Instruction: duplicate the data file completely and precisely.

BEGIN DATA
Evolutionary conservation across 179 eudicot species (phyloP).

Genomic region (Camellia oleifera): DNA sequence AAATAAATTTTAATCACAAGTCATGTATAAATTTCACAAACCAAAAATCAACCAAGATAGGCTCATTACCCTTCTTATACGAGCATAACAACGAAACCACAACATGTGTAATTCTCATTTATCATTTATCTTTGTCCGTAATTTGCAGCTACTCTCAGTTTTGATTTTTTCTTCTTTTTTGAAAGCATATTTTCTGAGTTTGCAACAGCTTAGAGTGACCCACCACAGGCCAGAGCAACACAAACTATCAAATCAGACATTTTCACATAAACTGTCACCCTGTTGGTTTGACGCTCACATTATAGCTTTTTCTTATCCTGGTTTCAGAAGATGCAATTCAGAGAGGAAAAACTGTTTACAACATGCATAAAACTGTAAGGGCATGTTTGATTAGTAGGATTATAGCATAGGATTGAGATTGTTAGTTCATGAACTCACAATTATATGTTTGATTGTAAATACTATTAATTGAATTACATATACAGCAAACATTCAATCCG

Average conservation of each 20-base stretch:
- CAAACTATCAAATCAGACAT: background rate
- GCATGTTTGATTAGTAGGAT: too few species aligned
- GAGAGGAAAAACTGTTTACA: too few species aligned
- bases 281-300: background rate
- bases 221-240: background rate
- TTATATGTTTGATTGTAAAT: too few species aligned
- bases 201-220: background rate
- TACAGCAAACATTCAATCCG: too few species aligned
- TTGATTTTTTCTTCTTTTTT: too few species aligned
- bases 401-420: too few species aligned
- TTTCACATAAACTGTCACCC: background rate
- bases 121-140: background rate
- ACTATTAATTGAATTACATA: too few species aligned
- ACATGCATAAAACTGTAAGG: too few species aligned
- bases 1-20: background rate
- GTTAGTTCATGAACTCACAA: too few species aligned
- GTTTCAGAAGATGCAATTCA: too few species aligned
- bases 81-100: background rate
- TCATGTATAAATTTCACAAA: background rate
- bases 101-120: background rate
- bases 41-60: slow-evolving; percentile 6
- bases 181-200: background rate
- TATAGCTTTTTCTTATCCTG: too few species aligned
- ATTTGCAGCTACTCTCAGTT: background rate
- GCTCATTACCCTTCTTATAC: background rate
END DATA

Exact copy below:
Evolutionary conservation across 179 eudicot species (phyloP).

Genomic region (Camellia oleifera): DNA sequence AAATAAATTTTAATCACAAGTCATGTATAAATTTCACAAACCAAAAATCAACCAAGATAGGCTCATTACCCTTCTTATACGAGCATAACAACGAAACCACAACATGTGTAATTCTCATTTATCATTTATCTTTGTCCGTAATTTGCAGCTACTCTCAGTTTTGATTTTTTCTTCTTTTTTGAAAGCATATTTTCTGAGTTTGCAACAGCTTAGAGTGACCCACCACAGGCCAGAGCAACACAAACTATCAAATCAGACATTTTCACATAAACTGTCACCCTGTTGGTTTGACGCTCACATTATAGCTTTTTCTTATCCTGGTTTCAGAAGATGCAATTCAGAGAGGAAAAACTGTTTACAACATGCATAAAACTGTAAGGGCATGTTTGATTAGTAGGATTATAGCATAGGATTGAGATTGTTAGTTCATGAACTCACAATTATATGTTTGATTGTAAATACTATTAATTGAATTACATATACAGCAAACATTCAATCCG

Average conservation of each 20-base stretch:
- CAAACTATCAAATCAGACAT: background rate
- GCATGTTTGATTAGTAGGAT: too few species aligned
- GAGAGGAAAAACTGTTTACA: too few species aligned
- bases 281-300: background rate
- bases 221-240: background rate
- TTATATGTTTGATTGTAAAT: too few species aligned
- bases 201-220: background rate
- TACAGCAAACATTCAATCCG: too few species aligned
- TTGATTTTTTCTTCTTTTTT: too few species aligned
- bases 401-420: too few species aligned
- TTTCACATAAACTGTCACCC: background rate
- bases 121-140: background rate
- ACTATTAATTGAATTACATA: too few species aligned
- ACATGCATAAAACTGTAAGG: too few species aligned
- bases 1-20: background rate
- GTTAGTTCATGAACTCACAA: too few species aligned
- GTTTCAGAAGATGCAATTCA: too few species aligned
- bases 81-100: background rate
- TCATGTATAAATTTCACAAA: background rate
- bases 101-120: background rate
- bases 41-60: slow-evolving; percentile 6
- bases 181-200: background rate
- TATAGCTTTTTCTTATCCTG: too few species aligned
- ATTTGCAGCTACTCTCAGTT: background rate
- GCTCATTACCCTTCTTATAC: background rate